Deadly Serious

Tom Flynn

The Tyranny of Silence: How One Cartoon Ignited a Global Debate on the Future of Free Speech, by Flemming Rose, with a foreword by Nat Hentoff (Washington, D.C.: Cato Institute, 2014, ISBN 978-939709-42-4) 237 pp. Hardcover, $24.95.

Published before the Islamic attack on the office of Charlie Hebdo, this book takes on even greater relevance in the massacre’s wake. Author Flemming Rose is an editor of the Danish tabloid Jyllands-Posten (the Jutlands Post); famously, it was Rose who commissioned a dozen cartoons, some depicting the prophet Muhammad, that appeared in the paper in 2005. Months later, these cartoons triggered a surge of Muslim rage and violence whose echoes are still resounding. (Charlie Hebdo republished the cartoons as a gesture of solidarity at the height of the cartoon crisis and published its own Muhammad cartoons from time to time thereafter.)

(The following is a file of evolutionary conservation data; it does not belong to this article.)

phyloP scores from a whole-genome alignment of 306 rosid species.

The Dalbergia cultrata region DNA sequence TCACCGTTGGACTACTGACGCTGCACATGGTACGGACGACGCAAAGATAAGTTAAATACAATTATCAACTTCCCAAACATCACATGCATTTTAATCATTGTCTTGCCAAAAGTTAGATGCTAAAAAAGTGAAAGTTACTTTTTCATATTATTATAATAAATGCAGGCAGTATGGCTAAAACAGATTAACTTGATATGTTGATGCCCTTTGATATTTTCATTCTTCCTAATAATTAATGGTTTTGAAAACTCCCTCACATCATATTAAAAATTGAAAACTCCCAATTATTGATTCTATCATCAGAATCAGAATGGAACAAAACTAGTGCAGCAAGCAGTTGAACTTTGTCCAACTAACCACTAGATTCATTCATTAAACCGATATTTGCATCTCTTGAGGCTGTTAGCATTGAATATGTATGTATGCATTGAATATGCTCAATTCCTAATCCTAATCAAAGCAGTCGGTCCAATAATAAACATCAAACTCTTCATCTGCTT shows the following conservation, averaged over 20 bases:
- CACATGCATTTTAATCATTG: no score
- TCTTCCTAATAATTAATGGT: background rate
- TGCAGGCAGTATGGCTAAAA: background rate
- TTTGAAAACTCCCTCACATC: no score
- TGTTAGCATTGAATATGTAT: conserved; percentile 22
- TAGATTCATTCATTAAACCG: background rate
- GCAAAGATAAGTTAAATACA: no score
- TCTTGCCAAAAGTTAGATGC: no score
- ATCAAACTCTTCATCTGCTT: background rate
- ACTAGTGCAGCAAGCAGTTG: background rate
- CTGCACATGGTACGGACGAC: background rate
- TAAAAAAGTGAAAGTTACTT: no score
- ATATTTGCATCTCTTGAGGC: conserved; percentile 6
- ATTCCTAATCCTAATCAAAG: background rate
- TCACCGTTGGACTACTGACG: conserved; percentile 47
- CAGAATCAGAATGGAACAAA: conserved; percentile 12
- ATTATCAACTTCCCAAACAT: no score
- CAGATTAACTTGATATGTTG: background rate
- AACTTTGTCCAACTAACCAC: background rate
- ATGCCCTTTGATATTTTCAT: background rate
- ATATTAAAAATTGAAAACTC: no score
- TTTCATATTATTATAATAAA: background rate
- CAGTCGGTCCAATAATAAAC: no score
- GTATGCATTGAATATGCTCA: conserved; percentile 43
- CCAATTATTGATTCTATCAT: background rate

This article is available to subscribers only.
Subscribe now or log in to read this article.